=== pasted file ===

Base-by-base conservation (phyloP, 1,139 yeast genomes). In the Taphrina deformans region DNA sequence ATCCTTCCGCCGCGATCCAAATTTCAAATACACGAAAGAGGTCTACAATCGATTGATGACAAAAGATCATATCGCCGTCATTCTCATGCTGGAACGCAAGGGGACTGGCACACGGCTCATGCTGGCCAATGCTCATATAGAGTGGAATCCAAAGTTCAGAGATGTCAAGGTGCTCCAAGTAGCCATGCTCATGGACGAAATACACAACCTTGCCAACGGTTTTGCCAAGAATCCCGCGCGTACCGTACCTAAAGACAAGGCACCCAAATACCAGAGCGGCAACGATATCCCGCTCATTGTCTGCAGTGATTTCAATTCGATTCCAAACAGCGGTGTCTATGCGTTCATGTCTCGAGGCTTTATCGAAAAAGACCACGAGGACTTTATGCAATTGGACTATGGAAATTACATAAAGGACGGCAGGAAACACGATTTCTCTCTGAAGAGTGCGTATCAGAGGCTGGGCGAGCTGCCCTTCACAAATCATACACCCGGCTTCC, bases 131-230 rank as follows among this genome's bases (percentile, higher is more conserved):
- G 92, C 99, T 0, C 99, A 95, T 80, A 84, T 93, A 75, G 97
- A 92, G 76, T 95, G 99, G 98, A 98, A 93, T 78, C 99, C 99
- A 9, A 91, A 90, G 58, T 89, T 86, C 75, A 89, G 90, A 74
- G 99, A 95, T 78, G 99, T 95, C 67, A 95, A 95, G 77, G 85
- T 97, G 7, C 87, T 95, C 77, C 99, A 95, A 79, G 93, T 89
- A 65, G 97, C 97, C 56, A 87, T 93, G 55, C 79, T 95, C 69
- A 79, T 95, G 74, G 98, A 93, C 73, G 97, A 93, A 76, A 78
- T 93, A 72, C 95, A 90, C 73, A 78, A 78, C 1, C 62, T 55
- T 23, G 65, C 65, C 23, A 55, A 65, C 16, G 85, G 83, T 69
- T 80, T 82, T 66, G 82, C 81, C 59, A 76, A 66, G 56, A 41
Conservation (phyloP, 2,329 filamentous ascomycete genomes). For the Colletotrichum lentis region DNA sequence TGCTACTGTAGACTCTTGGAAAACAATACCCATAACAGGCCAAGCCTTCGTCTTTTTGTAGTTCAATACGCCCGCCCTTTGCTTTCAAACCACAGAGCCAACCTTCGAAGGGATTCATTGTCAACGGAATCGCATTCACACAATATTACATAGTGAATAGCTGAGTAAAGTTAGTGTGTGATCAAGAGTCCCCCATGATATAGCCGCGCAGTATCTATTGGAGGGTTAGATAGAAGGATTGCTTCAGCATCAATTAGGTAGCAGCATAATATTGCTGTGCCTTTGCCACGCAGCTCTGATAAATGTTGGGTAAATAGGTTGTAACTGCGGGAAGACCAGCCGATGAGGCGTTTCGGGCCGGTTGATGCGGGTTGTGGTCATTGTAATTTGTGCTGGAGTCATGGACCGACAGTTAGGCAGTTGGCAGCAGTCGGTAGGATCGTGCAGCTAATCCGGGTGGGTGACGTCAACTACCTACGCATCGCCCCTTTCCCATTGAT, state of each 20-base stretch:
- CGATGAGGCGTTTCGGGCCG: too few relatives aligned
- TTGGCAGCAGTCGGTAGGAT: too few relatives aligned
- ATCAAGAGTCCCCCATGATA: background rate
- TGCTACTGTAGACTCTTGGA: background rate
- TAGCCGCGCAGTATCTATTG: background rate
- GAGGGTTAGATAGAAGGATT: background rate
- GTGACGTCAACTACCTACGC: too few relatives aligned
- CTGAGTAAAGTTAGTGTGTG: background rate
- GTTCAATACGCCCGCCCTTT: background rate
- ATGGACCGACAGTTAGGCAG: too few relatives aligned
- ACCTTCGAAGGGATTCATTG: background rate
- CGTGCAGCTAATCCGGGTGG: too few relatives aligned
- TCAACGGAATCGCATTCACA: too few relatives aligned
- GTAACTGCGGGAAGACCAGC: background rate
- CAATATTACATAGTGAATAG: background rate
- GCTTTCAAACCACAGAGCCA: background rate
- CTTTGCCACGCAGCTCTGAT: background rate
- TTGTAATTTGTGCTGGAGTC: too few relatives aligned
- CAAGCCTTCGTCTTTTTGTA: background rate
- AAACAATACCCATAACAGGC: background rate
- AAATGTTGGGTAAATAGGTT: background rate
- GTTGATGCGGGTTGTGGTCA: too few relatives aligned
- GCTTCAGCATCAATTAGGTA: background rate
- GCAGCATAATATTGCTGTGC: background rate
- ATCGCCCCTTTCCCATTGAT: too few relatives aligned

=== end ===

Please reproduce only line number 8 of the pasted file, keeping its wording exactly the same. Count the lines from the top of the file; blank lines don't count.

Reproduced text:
- A 79, T 95, G 74, G 98, A 93, C 73, G 97, A 93, A 76, A 78